For Great Profits (II Cor. 9, 6-11)

1 October 2018

One of the worst of the notions prevalent in the secular outlook is the tactic of least effort. Those who espouse it- and unfortunately they’re in the majority- seek, with the least effort, or none if at all possible, to gain as much as they can, perhaps even the whole world. And this outlook is cultivated so that it pervades society as a whole.

So we see school-children being taught that they can acquire knowledge without trying and that, if they don’t succeed in this, there are other, more devious ways to ensure a comfortable life. The very people who are responsible for the education of our children are concerned, not with how to promote education, but how to ensure that students get through school and receive their leaving certificate with the bare minimum of requirements. At university, students understand their time there as an opportunity to indulge in other activities and try for the lowest pass mark, so that, at least formally, they’re justified in taking a degree, despite their lack of knowledge. Even after that, the utopian pursuit of lots of money and little effort is prevalent. This creates such an unnatural situation that even absurd claims are promoted as demands. In the end, everyone else is to blame for all the problems, because ‘they aren’t doing their job properly’, or ‘they’re just looking after themselves’, and this at a time when ‘we’re all as bad as each other’ [Saint John Chrysostom On the Cross and the Robber II].

This is true not merely on a professional level, but also as regards the way in which we lead our life. How many people want to be considered ‘good parents’, but seek to live in such a way that they try to avoid parental burdens? How many others, in an attempt to avoid their obligations to their parents, set them up in some care home, believing that they’re doing their absolute best by them? How many come to marriage thinking that it’ll be to their advantage, rather than about what they have to offer? How many confine themselves to their own comfort, and refuse to be bound by family or obligations, thus acting as deserters from the struggle of life?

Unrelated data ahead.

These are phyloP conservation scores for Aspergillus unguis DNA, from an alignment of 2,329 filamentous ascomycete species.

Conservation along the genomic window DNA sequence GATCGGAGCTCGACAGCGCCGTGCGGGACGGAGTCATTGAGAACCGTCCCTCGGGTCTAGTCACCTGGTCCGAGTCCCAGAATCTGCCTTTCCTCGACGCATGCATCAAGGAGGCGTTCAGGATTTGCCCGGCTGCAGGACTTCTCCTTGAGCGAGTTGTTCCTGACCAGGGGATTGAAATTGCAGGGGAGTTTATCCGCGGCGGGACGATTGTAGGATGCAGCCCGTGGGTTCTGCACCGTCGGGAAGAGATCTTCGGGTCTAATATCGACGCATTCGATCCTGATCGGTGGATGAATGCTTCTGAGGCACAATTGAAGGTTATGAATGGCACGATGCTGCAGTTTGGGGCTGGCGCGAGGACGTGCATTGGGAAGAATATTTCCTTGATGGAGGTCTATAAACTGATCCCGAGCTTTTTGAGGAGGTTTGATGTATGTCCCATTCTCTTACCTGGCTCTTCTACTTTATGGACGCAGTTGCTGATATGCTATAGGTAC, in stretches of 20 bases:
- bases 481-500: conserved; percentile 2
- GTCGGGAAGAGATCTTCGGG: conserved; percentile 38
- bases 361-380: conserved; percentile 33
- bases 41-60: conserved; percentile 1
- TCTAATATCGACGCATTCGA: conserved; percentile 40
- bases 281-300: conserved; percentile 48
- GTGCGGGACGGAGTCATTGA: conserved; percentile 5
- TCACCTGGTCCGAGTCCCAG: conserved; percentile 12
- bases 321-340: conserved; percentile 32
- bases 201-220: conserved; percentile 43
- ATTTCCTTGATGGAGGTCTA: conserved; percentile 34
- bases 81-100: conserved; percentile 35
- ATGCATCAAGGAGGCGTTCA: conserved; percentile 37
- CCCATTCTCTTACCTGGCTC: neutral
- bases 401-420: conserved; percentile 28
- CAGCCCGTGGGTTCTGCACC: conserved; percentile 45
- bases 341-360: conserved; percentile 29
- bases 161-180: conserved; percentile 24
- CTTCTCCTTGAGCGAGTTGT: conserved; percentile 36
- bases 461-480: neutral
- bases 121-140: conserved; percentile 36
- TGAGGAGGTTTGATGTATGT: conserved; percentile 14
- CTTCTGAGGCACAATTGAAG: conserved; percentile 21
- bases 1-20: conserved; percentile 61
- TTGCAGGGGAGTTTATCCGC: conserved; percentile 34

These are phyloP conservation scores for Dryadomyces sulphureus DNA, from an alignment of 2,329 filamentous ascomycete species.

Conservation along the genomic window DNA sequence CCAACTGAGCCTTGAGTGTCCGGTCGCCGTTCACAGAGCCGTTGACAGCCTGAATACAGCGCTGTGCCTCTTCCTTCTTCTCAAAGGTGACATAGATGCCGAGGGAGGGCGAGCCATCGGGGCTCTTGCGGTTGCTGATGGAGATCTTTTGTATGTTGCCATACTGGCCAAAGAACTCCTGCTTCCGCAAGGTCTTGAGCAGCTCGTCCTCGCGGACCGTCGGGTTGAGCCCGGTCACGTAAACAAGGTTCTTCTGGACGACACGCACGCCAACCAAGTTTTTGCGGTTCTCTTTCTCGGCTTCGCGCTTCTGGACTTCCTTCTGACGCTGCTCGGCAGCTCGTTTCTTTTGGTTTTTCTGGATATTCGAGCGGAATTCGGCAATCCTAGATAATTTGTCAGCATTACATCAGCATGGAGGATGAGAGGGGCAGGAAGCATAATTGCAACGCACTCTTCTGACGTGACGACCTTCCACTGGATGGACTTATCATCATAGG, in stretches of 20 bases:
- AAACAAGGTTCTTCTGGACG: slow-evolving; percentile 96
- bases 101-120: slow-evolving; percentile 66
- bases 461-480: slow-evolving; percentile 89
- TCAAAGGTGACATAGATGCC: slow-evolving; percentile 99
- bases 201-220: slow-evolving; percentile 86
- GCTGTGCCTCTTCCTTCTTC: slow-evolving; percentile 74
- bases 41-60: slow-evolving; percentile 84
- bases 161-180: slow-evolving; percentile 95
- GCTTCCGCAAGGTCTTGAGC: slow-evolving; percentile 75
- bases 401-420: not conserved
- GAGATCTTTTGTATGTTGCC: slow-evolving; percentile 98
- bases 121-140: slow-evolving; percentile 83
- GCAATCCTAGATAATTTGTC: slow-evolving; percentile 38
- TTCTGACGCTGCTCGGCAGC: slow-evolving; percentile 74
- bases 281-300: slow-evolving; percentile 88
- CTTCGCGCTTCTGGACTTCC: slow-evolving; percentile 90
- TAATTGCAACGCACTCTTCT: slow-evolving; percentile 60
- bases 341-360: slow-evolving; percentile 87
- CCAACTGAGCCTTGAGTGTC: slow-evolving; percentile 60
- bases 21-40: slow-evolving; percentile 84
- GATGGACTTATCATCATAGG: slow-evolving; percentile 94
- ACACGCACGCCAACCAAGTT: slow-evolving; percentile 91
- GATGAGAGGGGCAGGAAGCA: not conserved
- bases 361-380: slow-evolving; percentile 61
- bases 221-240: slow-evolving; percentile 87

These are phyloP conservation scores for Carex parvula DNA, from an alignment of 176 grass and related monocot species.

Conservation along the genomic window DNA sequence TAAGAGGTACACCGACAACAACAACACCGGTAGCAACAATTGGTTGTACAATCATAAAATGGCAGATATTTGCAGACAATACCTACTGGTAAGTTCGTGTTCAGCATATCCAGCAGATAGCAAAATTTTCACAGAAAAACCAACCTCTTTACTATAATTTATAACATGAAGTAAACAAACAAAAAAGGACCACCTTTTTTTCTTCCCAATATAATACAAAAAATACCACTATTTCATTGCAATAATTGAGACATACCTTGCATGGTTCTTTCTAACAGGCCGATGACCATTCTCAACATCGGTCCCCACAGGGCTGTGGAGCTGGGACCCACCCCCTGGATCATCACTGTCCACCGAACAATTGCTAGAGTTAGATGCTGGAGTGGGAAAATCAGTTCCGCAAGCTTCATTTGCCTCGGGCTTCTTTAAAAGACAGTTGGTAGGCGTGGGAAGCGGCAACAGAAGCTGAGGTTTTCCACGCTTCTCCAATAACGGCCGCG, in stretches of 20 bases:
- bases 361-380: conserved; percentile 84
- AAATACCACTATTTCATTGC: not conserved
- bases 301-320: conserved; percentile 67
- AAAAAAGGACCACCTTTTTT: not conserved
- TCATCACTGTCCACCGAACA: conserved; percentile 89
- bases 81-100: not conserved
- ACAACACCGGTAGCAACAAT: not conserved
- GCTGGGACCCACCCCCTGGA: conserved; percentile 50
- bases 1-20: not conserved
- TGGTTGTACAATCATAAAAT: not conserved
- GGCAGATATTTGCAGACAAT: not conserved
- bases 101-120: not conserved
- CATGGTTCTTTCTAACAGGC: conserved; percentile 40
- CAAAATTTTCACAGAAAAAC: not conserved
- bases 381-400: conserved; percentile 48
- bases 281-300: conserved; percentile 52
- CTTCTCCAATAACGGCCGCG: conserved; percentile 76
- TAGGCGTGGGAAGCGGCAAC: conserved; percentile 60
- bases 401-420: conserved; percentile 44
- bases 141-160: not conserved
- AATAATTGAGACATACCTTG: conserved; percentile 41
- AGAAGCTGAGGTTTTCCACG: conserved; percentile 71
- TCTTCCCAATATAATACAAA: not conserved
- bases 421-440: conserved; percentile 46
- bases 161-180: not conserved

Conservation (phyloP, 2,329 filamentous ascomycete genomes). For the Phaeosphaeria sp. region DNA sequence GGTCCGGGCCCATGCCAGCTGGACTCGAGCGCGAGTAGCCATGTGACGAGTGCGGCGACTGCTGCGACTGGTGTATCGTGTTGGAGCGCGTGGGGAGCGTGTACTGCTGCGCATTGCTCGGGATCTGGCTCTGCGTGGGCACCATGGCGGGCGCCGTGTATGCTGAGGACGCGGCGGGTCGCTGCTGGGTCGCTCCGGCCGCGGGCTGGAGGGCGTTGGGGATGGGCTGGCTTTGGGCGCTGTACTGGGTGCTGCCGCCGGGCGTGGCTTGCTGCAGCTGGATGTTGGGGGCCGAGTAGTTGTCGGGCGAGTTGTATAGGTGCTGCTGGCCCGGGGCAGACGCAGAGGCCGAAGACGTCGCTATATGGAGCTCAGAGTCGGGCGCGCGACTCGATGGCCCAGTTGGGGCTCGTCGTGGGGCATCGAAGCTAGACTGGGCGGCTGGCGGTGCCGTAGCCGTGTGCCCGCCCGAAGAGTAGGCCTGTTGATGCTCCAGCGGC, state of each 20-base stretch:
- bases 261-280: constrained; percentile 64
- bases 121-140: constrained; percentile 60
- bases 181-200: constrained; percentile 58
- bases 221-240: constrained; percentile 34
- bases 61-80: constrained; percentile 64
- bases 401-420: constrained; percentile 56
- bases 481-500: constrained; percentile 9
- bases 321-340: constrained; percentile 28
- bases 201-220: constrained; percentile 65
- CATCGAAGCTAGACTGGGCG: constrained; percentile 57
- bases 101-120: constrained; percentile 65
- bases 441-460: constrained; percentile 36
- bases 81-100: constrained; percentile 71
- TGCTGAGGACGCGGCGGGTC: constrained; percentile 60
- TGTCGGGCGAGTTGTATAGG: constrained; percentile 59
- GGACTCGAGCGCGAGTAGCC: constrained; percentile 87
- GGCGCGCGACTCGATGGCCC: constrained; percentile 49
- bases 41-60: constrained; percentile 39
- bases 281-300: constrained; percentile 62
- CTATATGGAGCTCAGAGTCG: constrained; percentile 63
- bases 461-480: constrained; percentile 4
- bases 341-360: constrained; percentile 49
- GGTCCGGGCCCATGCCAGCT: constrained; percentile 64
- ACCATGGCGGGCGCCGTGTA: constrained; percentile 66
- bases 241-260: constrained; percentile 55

The spiritual tactic
In presenting the stark contrast between the secular outlook described above and the Church’s view, Saint Paul uses a bold image which would have been familiar at the time. He starts with the process of sowing and states the obvious. If you’re sparing in how much you sow, your harvest will be small. If you sow generously, you’ll reap richly. Essentially, he’s pointing out the difference between the rationalistic, utilitarian view and spiritual, practical and beneficial reasoning. If you don’t have experience of sowing, you don’t understand the need to broadcast so much seed on the fields, if this means emptying the barns. It seems illogical or, at least, a waste. But unless the stores are depleted, they won’t be re-filled with an even greater amount than before. Unless the seed’s ‘thrown away’, in large quantities, into all the corners of the field, there’s no chance of it multiplying.

What’s the main feature of sowing and, thereafter, fruit-bearing? That it’s a process that isn’t obvious because it takes place under the ground and in its own time. Yet no-one doubts that this sown seed will bear fruit, nor do they have second thoughts about using the seed, since that’s the only way to ensure a harvest. In other words, this process is very like that of spiritual work.

With our heart
What is it that Saint Paul wants to tell us? Since the context has to do with charity, many of the God-bearing Fathers, in their interpretation of this passage, concentrate on whole-hearted assistance to others, especially to those in need. They stress that we shouldn’t stint in what we give, with an eye to our material advantage, nor should we have second thoughts about whether our assistance will bear fruit. They censure charity ‘for appearances’ sake’ and cultivate a spirit of sacrifice at every moment of our earthly life. Not so that, at some stage, we’ll be rewarded with the ‘other life’, but so that we experience real life here and now and that we apply ‘Your kingdom come, your will be done on earth as it is in heaven’.

But there’s also an interpretation from ascetic literature. The verse ‘Whoever sows sparingly will also reap sparingly, and whoever sows generously will also reap generously’, is seen through the perspective of a particular view of life. It’s an exhortation, not only to charity, but to doing with your whole heart whatever you become involved in, with your whole being, all your strength, so that, through God’s blessing*, your efforts will bear plentiful and beautiful fruit. Havering, second thoughts, reneging, selfishness, and expediency aren’t pleasing to the Lord of Glory, Who wants people to turn to Him ‘with all their soul, with all their heart and with all their mind’.

My friends, the life of each one of us is unique and like no other. How we live it depends on our choices. Our Lord doesn’t want a lot from our lives, but nor does he desire little. No, He demands everything! This is why all we Christians live our life in all its fulness, with all our heart, with every moment a reference to Him and His divine will.


* A reference to the text by Saint Paul, which means ‘generously’ but quite charmingly says ‘by blessings’. This seems to go back to the Hebrew text of Ezekiel (34, 26): ‘And I will make them and the places round about My hill a blessing; and I will cause the shower to come down in its season; there shall be showers of blessing’. WJL.